It appears that delayed hemolytic transfusion reactions may occur several days after the administration of donor red cells is true even though they have been shown to be compatible in cross match tests by the antiglobulin technique. A specific case was observed in our center, which confirms the fact. The patient was a 37-year-old male suffering from intermediate β-thalassemia. He had a history of two previous transfusions, with unknown transfusion reaction. In the last transfusion, laboratory data showed: Hb 7.8 g/dL and Hematocrit (Hct) 24.2%. The patient received two units of cross matched, compatible concentrated red blood cells (RBCs). After eight days a severe reaction was observed with clinical evidence of tachycardia, fatigue, fever, back pain, chest discomfort, jaundice, nausea and anorexia. Accordingly delayed hemolytic transfusion reaction was suspected, and anti-RBC antibodies were tested. Laboratory tests revealed the presence of three alloantibodies: Anti-N, anti-S, anti-K, and a monospecific autoanti-JK b .
  - 2,768 22
Autoimmune hemolytic anemia in a patient with Malaria
Rajesh Sonani, Nidhi Bhatnagar, Gajjar Maitrey
July-December 2013, 7(2):151-152
DOI:10.4103/0973-6247.115581  PMID:24014948
Autoimmune Hemolytic Anemia (AIHA), a very infrequent condition which represents a group of disorders in which presence of autoantibodies directed against self-antigens leads to shortened red cell survival. Till date, a very few cases of AIHA in Malaria patients are reported worldwide but still AIHA should be considered a relatively rare cause of anemia in malaria. A 20 year male presented with intermittent fever since seven days and yellowish discoloration of urine and sclera since 5 days. He was transfused three units of blood at a private clinic before one month. On examination, pallor, icterus and spelnomegaly were present. Hemoglobin (Hb) was 3.2 gm% and peripheral smear revealed ring forms of both Plasmodium vivax and Plasmodium falciparum. Serum LDH and Serum billirubin (Indirect and Direct) were high. This patient's blood group was B +ve with positive autocontrol. Indirect Antiglobulin Test (IAT), antibody screening and antibody identification were pan-positive with reaction strength of +4 against each cell. Direct Antiglobulin Test was +4 positive anti IgG and negative with anti C3. He was treated with Artesunate and methylprednisone. Least incompatible, saline washed O Neg and B neg red cells were transfused on the 2 nd day of starting treatment. Hb was raised to 6.1 gm% on 4 th day. Patient was discharged on 9th day with Hb 7.0 gm% with oral tapering dose of steroids. In the above case, patient was suffering from high grade malarial parasitemia with co-existing autoimmune RBC destruction by IgG auto-antibodies which led to sudden drop in Hb and rise in serum LDH and indirect billirubin. Least incompatible packed red cells along with antimalarials and steroids led to clinical improvement. So far, one case report each from India, Korea, Canada and Germany and one case series report of three cases from India have been reported. Under-reporting or rarity of this phenomenon may be accountable for this.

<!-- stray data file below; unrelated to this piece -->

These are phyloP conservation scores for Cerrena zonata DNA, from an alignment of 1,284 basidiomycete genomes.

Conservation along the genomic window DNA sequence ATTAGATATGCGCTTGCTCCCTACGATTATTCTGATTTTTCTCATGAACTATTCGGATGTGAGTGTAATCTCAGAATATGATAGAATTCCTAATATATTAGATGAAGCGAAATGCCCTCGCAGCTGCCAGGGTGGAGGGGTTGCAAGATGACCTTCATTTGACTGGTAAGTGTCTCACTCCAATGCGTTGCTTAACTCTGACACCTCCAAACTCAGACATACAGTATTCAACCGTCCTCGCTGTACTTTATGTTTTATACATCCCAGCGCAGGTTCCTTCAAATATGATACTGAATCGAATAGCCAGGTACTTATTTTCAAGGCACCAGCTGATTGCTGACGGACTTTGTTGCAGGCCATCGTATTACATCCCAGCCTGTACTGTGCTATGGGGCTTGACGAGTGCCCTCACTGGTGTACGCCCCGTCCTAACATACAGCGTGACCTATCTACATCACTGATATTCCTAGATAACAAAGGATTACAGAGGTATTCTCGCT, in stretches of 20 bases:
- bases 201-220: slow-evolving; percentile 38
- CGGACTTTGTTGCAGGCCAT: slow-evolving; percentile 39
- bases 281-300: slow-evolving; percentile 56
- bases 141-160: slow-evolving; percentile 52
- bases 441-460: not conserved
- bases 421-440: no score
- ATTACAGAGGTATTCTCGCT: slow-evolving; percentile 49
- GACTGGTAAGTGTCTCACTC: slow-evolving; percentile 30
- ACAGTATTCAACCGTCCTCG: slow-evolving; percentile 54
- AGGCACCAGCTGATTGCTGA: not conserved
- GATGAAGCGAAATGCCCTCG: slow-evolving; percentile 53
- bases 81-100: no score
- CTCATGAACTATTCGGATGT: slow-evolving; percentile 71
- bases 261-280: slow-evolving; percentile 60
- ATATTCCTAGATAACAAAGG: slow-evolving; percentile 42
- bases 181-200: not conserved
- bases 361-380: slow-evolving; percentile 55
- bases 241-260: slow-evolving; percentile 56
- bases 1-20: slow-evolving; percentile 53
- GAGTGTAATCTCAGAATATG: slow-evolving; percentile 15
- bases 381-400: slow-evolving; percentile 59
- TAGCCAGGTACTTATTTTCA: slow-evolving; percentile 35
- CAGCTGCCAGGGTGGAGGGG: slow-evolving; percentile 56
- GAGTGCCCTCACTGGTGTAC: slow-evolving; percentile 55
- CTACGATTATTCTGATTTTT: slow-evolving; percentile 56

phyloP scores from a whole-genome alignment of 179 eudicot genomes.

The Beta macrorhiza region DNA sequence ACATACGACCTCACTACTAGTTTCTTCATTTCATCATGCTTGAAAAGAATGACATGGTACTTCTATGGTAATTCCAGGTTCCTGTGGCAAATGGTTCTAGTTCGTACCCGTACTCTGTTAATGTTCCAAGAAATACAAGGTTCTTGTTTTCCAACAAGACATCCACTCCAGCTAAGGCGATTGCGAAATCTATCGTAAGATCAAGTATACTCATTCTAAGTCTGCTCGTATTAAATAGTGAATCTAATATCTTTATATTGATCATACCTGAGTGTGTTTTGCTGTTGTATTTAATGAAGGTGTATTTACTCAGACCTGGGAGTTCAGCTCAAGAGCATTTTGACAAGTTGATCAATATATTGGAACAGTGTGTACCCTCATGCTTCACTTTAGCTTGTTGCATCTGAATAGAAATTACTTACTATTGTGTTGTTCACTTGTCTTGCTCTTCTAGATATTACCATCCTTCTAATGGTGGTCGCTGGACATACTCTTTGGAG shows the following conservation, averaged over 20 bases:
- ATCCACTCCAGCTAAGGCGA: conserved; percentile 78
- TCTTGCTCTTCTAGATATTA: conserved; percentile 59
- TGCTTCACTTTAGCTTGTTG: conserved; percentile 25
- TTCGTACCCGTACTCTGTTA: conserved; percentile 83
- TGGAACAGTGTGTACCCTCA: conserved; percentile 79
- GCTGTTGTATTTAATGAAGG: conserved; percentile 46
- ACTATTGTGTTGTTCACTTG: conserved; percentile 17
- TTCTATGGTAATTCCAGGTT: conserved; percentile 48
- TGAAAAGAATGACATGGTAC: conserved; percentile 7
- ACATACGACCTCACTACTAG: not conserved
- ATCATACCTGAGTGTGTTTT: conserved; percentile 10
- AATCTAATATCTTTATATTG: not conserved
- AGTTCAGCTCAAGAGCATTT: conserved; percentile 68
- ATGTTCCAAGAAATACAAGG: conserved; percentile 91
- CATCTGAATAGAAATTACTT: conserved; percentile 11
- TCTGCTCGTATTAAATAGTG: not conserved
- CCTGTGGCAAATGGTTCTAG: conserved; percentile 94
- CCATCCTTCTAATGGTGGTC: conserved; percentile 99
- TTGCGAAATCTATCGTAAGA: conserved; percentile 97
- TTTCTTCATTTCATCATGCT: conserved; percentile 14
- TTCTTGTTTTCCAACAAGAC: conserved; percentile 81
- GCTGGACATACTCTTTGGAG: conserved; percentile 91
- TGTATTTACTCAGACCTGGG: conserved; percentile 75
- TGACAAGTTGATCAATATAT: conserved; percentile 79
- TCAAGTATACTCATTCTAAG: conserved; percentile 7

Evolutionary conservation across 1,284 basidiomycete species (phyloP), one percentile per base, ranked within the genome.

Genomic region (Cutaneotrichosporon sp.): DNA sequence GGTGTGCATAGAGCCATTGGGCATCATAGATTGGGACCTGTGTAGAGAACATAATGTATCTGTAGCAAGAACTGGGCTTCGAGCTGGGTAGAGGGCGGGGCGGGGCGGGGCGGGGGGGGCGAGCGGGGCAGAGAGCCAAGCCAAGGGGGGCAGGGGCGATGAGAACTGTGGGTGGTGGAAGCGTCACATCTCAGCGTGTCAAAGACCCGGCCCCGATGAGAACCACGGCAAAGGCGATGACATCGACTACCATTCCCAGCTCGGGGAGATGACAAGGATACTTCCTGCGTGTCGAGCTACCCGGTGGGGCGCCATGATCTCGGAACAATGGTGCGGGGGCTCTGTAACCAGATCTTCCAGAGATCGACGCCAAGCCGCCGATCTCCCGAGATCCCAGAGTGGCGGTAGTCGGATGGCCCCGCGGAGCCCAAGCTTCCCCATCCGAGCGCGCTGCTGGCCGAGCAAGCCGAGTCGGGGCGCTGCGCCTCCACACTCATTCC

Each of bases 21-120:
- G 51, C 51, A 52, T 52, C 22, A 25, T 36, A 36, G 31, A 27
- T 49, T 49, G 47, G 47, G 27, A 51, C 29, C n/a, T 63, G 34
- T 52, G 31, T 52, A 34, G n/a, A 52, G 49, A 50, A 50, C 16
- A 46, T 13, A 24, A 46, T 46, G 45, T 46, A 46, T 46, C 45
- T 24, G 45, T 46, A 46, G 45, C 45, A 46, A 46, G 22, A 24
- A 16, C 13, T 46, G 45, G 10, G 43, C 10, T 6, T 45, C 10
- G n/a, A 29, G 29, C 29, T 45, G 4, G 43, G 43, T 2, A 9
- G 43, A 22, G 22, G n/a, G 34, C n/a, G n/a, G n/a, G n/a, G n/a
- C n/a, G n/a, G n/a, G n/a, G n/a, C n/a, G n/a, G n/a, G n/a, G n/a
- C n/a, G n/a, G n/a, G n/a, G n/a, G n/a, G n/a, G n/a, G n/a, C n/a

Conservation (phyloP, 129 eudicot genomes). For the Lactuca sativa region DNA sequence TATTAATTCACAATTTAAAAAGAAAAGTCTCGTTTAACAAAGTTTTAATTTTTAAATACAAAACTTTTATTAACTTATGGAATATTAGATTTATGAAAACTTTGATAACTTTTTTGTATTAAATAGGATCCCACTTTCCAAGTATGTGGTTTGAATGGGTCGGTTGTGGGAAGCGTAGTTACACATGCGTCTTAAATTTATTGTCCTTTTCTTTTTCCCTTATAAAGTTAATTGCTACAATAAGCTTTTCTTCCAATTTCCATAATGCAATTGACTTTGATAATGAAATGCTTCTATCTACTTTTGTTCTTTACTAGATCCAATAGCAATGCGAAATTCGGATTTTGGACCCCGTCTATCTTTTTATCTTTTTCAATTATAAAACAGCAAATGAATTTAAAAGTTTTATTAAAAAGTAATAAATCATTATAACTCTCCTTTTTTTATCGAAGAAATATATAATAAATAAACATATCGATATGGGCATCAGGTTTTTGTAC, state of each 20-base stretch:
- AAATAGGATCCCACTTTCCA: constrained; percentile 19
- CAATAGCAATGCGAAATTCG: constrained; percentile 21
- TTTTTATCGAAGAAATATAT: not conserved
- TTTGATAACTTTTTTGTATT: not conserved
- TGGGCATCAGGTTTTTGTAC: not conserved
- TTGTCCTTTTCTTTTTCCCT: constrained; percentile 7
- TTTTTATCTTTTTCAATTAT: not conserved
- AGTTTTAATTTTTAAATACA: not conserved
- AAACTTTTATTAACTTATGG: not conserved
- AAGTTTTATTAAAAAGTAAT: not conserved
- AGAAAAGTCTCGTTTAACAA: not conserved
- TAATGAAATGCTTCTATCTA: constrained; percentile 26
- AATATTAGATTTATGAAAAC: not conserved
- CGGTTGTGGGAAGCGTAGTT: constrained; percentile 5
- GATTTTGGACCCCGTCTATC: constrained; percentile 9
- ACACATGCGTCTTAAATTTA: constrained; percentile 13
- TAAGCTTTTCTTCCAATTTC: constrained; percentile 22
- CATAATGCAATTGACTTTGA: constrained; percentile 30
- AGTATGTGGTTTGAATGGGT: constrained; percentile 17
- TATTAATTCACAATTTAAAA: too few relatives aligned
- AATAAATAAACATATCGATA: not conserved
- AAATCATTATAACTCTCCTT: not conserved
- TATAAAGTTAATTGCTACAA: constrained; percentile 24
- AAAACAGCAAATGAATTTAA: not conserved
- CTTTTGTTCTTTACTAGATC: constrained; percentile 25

- 2,815 43
COMMENTARY
Implementing fourth generation human immunodeficiency virus enzyme-linked immunosorbent assay: One step forward in blood safety
Prasun Bhattacharya, Ravneet Kaur
July-December 2013, 7(2):107-108
PMID:24014938
  - 2,007 41
GUEST EDITORIAL
Molecular organization of 'Rh' gene is likely to be heterogeneous across the world
Ajit C Gorakshakar, Swati S Kulkarni, K Ghosh
July-December 2013, 7(2):103-104
DOI:10.4103/0973-6247.115561  PMID:24014936
  - 2,356 53
ILLUSTRATION
Acute non-immunologic hemolytic transfusion reaction due to intravenous dextrose infusion
Poonam Shrivastava, JP Jain, Dharam Nandan Singh, Neetu Rana
July-December 2013, 7(2):105-106
DOI:10.4103/0973-6247.115562  PMID:24014937
  - 2,783 45
LETTERS TO THE EDITOR
Perspectives and attitudes to voluntary blood donation in a tertiary referral hospital blood bank
Umakanth Siromani, Tsuneo Tsubaki, Dolly Daniel, Joy John Mammen, Sukesh Chandra Nair
July-December 2013, 7(2):158-159